The cannonading was then kept up on our side for a few minutes, but it was soon ascertained that their infantry was fast congregating in the woods in front of us just across a clear low land about a half mile distant and from all appearances about to make a charge upon us; but Battery L, 1st Ohio Light Artillery (brass battery with 6 pounders) soon hustled them out of that, and the way they hurried over the wood covered hill which they had chosen as their battleground and defense is indescribable. Just at this time we could very distinctly see that they were planting their artillery on quite a high hill nearly in front of ours, about a mile distant and to the right of their infantry, but our Parrot guns soon drove them back into the woods; yet they were not to be disappointed in this and soon opened on us with a large 24 pounder which they manned well, aiming this gun at our regiment. We were immediately ordered to lay down and hide our flag.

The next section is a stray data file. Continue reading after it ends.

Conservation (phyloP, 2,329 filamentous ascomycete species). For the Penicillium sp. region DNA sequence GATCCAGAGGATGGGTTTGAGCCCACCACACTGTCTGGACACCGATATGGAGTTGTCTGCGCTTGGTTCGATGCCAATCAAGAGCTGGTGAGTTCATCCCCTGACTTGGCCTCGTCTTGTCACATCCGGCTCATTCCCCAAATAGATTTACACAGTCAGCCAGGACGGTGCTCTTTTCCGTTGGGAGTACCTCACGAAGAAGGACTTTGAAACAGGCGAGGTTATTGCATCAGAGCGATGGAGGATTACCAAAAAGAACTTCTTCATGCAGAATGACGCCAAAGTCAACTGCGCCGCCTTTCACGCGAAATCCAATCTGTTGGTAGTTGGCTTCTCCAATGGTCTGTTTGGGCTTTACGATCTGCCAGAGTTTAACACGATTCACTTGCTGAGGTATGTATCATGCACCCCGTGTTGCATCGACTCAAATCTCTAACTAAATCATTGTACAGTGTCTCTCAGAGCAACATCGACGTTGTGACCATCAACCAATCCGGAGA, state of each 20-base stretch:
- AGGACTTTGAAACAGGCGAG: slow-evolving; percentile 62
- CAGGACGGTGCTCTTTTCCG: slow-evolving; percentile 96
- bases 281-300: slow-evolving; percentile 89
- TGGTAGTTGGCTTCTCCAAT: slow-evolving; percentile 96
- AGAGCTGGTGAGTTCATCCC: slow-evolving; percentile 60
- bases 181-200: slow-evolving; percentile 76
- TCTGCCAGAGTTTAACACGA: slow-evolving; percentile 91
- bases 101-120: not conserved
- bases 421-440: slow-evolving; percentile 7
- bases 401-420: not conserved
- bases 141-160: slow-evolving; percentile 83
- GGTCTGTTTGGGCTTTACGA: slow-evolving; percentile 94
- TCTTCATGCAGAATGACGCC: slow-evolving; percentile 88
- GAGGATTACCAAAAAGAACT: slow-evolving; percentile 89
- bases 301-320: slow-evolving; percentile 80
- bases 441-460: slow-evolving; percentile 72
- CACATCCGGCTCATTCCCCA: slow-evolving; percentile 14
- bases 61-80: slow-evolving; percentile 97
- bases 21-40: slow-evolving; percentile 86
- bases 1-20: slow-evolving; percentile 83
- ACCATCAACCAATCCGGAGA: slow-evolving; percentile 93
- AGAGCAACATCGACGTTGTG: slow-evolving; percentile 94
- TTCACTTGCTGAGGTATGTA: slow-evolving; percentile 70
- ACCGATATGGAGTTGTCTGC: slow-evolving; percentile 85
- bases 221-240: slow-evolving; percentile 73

National colors of the 67th O.V.I.
Here we lay for nearly 5 hours in fair view of their gunners, some of their shells bursted in front of us, throwing dirt into our line while others produced almost a yell as they sped through the air, our batteries doing their best at the same time. While this cannonading was going on, Battery L of the brass guns ran out of ammunition and moved down to hill to our right, and directly in front of their left flank, not for the intention of charging them, for as I have said, they were out of ammunition, but for the purpose of drawing them further down to our right. This move had a charming effect as they soon had their guns stationed at intervals from their big 24 pounder above mentioned all along the ridge of woods, to nearly opposite our right and proceeded to open fire briskly on the defenseless battery, killing one of its gunners.